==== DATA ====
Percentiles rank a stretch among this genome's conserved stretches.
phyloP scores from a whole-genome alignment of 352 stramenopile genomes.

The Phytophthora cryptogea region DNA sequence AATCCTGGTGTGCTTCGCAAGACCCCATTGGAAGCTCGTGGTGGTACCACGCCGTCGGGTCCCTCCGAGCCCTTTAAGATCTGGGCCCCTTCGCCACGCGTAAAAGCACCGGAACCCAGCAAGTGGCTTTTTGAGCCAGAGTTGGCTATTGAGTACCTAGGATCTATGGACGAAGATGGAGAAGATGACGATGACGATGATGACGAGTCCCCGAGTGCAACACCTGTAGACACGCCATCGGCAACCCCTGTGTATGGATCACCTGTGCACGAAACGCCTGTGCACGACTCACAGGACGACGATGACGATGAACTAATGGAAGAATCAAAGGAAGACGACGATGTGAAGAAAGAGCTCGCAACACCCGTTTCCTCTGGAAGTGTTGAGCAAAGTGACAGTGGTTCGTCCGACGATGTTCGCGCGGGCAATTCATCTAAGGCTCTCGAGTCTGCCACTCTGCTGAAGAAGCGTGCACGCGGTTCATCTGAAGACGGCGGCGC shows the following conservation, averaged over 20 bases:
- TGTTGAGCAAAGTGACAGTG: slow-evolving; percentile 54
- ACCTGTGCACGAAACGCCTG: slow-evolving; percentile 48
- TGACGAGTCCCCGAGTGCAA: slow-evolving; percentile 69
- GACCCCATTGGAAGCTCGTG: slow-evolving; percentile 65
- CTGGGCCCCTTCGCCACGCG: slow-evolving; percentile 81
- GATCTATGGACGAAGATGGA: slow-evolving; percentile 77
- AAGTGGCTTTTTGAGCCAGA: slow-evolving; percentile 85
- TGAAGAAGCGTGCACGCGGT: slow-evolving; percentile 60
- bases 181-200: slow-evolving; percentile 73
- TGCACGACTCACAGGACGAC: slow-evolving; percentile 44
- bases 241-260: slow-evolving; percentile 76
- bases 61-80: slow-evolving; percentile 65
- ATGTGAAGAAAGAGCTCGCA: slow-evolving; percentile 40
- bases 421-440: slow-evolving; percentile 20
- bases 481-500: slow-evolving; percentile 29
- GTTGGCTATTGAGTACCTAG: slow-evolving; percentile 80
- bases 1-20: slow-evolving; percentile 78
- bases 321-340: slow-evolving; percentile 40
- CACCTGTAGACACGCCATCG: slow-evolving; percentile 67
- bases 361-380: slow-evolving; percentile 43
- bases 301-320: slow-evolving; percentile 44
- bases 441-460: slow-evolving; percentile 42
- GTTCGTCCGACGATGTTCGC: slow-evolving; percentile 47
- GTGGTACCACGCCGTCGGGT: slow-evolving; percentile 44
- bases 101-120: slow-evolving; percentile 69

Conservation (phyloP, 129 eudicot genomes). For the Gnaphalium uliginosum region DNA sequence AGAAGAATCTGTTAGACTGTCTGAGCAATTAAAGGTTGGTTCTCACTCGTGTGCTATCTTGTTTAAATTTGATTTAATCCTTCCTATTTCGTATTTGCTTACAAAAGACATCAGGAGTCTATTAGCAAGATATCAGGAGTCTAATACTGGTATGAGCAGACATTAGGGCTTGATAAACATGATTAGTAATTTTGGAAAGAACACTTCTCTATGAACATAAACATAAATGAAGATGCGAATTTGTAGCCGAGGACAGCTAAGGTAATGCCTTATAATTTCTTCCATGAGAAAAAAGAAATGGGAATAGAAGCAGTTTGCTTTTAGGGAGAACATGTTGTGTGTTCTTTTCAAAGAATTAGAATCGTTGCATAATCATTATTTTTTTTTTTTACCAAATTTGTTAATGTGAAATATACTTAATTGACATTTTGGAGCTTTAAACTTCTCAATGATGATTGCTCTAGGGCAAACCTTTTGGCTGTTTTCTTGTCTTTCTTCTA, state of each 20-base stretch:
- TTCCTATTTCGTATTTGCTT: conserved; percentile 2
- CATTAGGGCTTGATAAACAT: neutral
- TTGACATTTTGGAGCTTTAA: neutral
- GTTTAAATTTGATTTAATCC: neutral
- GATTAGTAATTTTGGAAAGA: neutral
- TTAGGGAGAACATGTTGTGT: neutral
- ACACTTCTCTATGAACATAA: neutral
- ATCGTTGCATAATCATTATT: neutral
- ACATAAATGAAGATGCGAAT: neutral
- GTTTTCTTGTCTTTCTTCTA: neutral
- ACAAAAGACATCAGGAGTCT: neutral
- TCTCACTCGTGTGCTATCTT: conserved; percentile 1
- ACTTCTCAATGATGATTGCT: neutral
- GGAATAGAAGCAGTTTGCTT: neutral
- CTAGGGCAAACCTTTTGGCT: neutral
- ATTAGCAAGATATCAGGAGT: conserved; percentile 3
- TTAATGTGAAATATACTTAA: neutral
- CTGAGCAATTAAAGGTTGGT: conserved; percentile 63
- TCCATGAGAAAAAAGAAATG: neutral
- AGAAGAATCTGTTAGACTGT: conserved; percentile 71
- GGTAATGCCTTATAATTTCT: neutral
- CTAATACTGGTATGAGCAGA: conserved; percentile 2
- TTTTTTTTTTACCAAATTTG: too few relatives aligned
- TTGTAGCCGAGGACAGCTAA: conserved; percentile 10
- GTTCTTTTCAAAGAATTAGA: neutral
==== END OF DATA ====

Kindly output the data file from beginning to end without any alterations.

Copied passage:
Percentiles rank a stretch among this genome's conserved stretches.
phyloP scores from a whole-genome alignment of 352 stramenopile genomes.

The Phytophthora cryptogea region DNA sequence AATCCTGGTGTGCTTCGCAAGACCCCATTGGAAGCTCGTGGTGGTACCACGCCGTCGGGTCCCTCCGAGCCCTTTAAGATCTGGGCCCCTTCGCCACGCGTAAAAGCACCGGAACCCAGCAAGTGGCTTTTTGAGCCAGAGTTGGCTATTGAGTACCTAGGATCTATGGACGAAGATGGAGAAGATGACGATGACGATGATGACGAGTCCCCGAGTGCAACACCTGTAGACACGCCATCGGCAACCCCTGTGTATGGATCACCTGTGCACGAAACGCCTGTGCACGACTCACAGGACGACGATGACGATGAACTAATGGAAGAATCAAAGGAAGACGACGATGTGAAGAAAGAGCTCGCAACACCCGTTTCCTCTGGAAGTGTTGAGCAAAGTGACAGTGGTTCGTCCGACGATGTTCGCGCGGGCAATTCATCTAAGGCTCTCGAGTCTGCCACTCTGCTGAAGAAGCGTGCACGCGGTTCATCTGAAGACGGCGGCGC shows the following conservation, averaged over 20 bases:
- TGTTGAGCAAAGTGACAGTG: slow-evolving; percentile 54
- ACCTGTGCACGAAACGCCTG: slow-evolving; percentile 48
- TGACGAGTCCCCGAGTGCAA: slow-evolving; percentile 69
- GACCCCATTGGAAGCTCGTG: slow-evolving; percentile 65
- CTGGGCCCCTTCGCCACGCG: slow-evolving; percentile 81
- GATCTATGGACGAAGATGGA: slow-evolving; percentile 77
- AAGTGGCTTTTTGAGCCAGA: slow-evolving; percentile 85
- TGAAGAAGCGTGCACGCGGT: slow-evolving; percentile 60
- bases 181-200: slow-evolving; percentile 73
- TGCACGACTCACAGGACGAC: slow-evolving; percentile 44
- bases 241-260: slow-evolving; percentile 76
- bases 61-80: slow-evolving; percentile 65
- ATGTGAAGAAAGAGCTCGCA: slow-evolving; percentile 40
- bases 421-440: slow-evolving; percentile 20
- bases 481-500: slow-evolving; percentile 29
- GTTGGCTATTGAGTACCTAG: slow-evolving; percentile 80
- bases 1-20: slow-evolving; percentile 78
- bases 321-340: slow-evolving; percentile 40
- CACCTGTAGACACGCCATCG: slow-evolving; percentile 67
- bases 361-380: slow-evolving; percentile 43
- bases 301-320: slow-evolving; percentile 44
- bases 441-460: slow-evolving; percentile 42
- GTTCGTCCGACGATGTTCGC: slow-evolving; percentile 47
- GTGGTACCACGCCGTCGGGT: slow-evolving; percentile 44
- bases 101-120: slow-evolving; percentile 69

Conservation (phyloP, 129 eudicot genomes). For the Gnaphalium uliginosum region DNA sequence AGAAGAATCTGTTAGACTGTCTGAGCAATTAAAGGTTGGTTCTCACTCGTGTGCTATCTTGTTTAAATTTGATTTAATCCTTCCTATTTCGTATTTGCTTACAAAAGACATCAGGAGTCTATTAGCAAGATATCAGGAGTCTAATACTGGTATGAGCAGACATTAGGGCTTGATAAACATGATTAGTAATTTTGGAAAGAACACTTCTCTATGAACATAAACATAAATGAAGATGCGAATTTGTAGCCGAGGACAGCTAAGGTAATGCCTTATAATTTCTTCCATGAGAAAAAAGAAATGGGAATAGAAGCAGTTTGCTTTTAGGGAGAACATGTTGTGTGTTCTTTTCAAAGAATTAGAATCGTTGCATAATCATTATTTTTTTTTTTTACCAAATTTGTTAATGTGAAATATACTTAATTGACATTTTGGAGCTTTAAACTTCTCAATGATGATTGCTCTAGGGCAAACCTTTTGGCTGTTTTCTTGTCTTTCTTCTA, state of each 20-base stretch:
- TTCCTATTTCGTATTTGCTT: conserved; percentile 2
- CATTAGGGCTTGATAAACAT: neutral
- TTGACATTTTGGAGCTTTAA: neutral
- GTTTAAATTTGATTTAATCC: neutral
- GATTAGTAATTTTGGAAAGA: neutral
- TTAGGGAGAACATGTTGTGT: neutral
- ACACTTCTCTATGAACATAA: neutral
- ATCGTTGCATAATCATTATT: neutral
- ACATAAATGAAGATGCGAAT: neutral
- GTTTTCTTGTCTTTCTTCTA: neutral
- ACAAAAGACATCAGGAGTCT: neutral
- TCTCACTCGTGTGCTATCTT: conserved; percentile 1
- ACTTCTCAATGATGATTGCT: neutral
- GGAATAGAAGCAGTTTGCTT: neutral
- CTAGGGCAAACCTTTTGGCT: neutral
- ATTAGCAAGATATCAGGAGT: conserved; percentile 3
- TTAATGTGAAATATACTTAA: neutral
- CTGAGCAATTAAAGGTTGGT: conserved; percentile 63
- TCCATGAGAAAAAAGAAATG: neutral
- AGAAGAATCTGTTAGACTGT: conserved; percentile 71
- GGTAATGCCTTATAATTTCT: neutral
- CTAATACTGGTATGAGCAGA: conserved; percentile 2
- TTTTTTTTTTACCAAATTTG: too few relatives aligned
- TTGTAGCCGAGGACAGCTAA: conserved; percentile 10
- GTTCTTTTCAAAGAATTAGA: neutral